بررسی جریان سفارش مشتری در بازار ارز
|کد مقاله||سال انتشار||مقاله انگلیسی||ترجمه فارسی||تعداد کلمات|
|14866||2011||15 صفحه PDF||سفارش دهید||12954 کلمه|
Publisher : Elsevier - Science Direct (الزویر - ساینس دایرکت)
Journal : Journal of Banking & Finance, Volume 35, Issue 8, August 2011, Pages 1892–1906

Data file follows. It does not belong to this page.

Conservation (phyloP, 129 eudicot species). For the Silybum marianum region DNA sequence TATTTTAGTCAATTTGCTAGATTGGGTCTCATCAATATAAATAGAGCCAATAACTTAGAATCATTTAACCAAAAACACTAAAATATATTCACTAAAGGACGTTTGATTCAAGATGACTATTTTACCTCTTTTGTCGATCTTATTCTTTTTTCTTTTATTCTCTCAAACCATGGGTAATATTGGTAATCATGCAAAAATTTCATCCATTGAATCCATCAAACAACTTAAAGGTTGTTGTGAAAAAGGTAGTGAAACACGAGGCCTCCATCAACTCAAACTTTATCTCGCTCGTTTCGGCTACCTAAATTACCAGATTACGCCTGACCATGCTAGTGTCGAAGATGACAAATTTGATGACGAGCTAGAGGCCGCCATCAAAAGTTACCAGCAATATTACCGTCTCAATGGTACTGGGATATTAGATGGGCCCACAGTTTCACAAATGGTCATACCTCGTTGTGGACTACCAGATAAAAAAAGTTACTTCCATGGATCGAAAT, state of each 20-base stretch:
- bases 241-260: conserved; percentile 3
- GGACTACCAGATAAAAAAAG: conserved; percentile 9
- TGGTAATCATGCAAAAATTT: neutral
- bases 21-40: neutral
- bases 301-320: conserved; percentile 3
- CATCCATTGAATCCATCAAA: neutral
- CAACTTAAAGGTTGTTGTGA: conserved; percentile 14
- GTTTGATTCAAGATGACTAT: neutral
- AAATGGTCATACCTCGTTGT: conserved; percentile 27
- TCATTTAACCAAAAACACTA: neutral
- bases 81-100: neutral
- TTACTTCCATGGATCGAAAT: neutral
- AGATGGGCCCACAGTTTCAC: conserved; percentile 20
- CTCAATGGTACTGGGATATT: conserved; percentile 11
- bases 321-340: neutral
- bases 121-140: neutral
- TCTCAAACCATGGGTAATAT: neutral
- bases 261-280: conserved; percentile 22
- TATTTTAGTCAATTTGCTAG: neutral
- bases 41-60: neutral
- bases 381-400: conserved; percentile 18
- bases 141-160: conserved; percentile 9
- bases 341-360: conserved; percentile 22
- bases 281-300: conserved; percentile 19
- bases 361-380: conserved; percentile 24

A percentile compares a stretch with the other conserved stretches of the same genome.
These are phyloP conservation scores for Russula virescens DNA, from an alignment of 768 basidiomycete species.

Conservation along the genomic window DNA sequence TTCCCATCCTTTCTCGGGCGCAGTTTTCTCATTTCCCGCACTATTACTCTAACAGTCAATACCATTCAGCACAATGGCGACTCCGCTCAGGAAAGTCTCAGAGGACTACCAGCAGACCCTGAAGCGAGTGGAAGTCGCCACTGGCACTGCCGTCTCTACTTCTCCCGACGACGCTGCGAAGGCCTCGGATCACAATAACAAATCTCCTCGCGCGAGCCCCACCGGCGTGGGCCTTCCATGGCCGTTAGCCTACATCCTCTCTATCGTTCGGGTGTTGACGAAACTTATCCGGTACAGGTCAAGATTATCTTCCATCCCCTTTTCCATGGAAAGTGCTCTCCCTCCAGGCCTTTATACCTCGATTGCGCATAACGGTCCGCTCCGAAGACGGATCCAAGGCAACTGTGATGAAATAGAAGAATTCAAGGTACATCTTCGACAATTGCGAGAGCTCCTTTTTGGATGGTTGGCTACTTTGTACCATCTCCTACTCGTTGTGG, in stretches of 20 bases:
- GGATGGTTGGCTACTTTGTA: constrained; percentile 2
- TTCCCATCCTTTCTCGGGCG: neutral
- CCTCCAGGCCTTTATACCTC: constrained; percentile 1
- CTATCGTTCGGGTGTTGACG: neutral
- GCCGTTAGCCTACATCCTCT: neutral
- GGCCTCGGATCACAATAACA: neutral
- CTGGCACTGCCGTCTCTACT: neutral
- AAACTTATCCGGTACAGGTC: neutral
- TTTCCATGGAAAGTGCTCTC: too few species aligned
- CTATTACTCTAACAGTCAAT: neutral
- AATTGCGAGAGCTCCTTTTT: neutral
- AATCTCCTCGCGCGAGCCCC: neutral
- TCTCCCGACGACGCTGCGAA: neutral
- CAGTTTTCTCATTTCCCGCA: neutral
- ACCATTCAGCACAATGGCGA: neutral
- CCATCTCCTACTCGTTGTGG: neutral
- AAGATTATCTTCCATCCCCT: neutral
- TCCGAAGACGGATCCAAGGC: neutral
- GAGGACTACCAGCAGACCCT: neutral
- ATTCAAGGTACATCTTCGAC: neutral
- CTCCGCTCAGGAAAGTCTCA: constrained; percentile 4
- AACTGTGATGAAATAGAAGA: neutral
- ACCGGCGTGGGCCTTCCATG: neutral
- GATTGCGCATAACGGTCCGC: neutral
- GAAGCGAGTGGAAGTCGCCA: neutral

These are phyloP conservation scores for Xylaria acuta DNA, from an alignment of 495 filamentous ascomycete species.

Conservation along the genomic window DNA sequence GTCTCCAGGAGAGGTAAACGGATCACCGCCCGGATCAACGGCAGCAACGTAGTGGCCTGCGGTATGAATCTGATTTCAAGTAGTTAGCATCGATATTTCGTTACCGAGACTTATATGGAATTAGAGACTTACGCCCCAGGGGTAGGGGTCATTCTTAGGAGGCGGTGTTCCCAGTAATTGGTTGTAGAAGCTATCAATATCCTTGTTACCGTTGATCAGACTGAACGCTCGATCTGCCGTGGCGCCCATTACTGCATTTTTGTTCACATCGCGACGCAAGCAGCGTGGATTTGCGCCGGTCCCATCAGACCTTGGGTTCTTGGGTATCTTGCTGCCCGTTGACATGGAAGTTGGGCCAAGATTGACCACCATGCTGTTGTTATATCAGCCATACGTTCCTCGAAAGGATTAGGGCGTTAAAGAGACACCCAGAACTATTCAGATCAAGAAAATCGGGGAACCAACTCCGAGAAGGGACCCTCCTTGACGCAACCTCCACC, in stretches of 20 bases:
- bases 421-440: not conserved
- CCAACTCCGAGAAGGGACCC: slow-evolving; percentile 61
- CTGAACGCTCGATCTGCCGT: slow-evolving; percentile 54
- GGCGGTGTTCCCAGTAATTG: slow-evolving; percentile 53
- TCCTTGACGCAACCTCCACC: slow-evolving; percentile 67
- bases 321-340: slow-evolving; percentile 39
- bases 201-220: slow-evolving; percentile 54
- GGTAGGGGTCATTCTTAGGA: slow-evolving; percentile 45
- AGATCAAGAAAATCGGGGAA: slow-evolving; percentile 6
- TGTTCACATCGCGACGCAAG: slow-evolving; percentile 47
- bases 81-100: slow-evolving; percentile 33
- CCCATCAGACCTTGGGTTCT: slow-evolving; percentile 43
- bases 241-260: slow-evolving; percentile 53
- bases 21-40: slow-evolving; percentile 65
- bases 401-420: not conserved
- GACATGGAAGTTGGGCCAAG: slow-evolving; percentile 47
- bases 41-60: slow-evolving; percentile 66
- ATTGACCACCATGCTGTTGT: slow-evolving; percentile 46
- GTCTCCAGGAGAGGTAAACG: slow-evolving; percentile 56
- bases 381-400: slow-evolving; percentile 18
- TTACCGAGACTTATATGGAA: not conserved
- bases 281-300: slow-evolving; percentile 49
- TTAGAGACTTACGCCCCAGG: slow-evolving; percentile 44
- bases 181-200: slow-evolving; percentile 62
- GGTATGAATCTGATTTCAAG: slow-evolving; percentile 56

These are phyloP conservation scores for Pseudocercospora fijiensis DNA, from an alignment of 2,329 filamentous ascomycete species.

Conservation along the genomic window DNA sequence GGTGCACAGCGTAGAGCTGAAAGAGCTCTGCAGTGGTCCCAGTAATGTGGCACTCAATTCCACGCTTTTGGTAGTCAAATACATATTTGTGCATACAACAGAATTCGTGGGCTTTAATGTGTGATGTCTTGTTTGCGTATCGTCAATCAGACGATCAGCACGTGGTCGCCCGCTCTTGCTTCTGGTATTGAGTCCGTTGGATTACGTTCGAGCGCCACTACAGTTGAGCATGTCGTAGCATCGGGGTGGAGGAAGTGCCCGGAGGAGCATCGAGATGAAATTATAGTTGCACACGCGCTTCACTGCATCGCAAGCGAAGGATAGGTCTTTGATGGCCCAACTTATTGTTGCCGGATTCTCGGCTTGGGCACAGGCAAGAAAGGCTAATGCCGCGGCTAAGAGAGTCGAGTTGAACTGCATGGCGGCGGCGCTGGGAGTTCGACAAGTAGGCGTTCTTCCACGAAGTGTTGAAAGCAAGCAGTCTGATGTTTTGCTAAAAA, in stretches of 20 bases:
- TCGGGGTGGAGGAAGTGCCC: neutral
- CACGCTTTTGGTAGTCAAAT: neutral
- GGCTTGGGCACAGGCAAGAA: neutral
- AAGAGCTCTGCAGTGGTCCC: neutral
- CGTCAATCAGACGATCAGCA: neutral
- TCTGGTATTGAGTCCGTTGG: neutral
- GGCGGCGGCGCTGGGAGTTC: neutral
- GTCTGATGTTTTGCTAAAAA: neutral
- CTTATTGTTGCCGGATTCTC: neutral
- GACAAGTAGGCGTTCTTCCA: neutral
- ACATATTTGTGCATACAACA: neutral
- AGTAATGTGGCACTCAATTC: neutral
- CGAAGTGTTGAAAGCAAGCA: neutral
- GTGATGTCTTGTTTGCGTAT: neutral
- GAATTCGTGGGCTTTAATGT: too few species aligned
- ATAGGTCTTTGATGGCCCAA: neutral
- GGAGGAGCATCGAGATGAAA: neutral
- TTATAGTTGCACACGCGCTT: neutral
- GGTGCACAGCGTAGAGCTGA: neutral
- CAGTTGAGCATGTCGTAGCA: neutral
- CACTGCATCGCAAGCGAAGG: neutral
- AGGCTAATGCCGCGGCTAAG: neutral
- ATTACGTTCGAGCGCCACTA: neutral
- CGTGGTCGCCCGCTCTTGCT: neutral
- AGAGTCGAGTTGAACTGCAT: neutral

This paper examines the effect that heterogeneous customer orders flows have on exchange rates by using a new, and the largest, proprietary dataset of weekly net order flow segmented by customer type across nine of the most liquid currency pairs. We make several contributions. Firstly, we investigate the extent to which customer order flow can help to explain exchange rate movements over and above the influence of macro-economic variables. Secondly, we address the issue of whether order flows contain (private) information which explain exchange rates changes. Thirdly, we look at the usefulness of order flow in forecasting exchange rate movements at longer horizons than those generally considered in the micro-structure literature. Finally we address the question of whether the out-of-sample exchange rate forecasts generated by order flows can be employed profitably in the foreign exchange markets.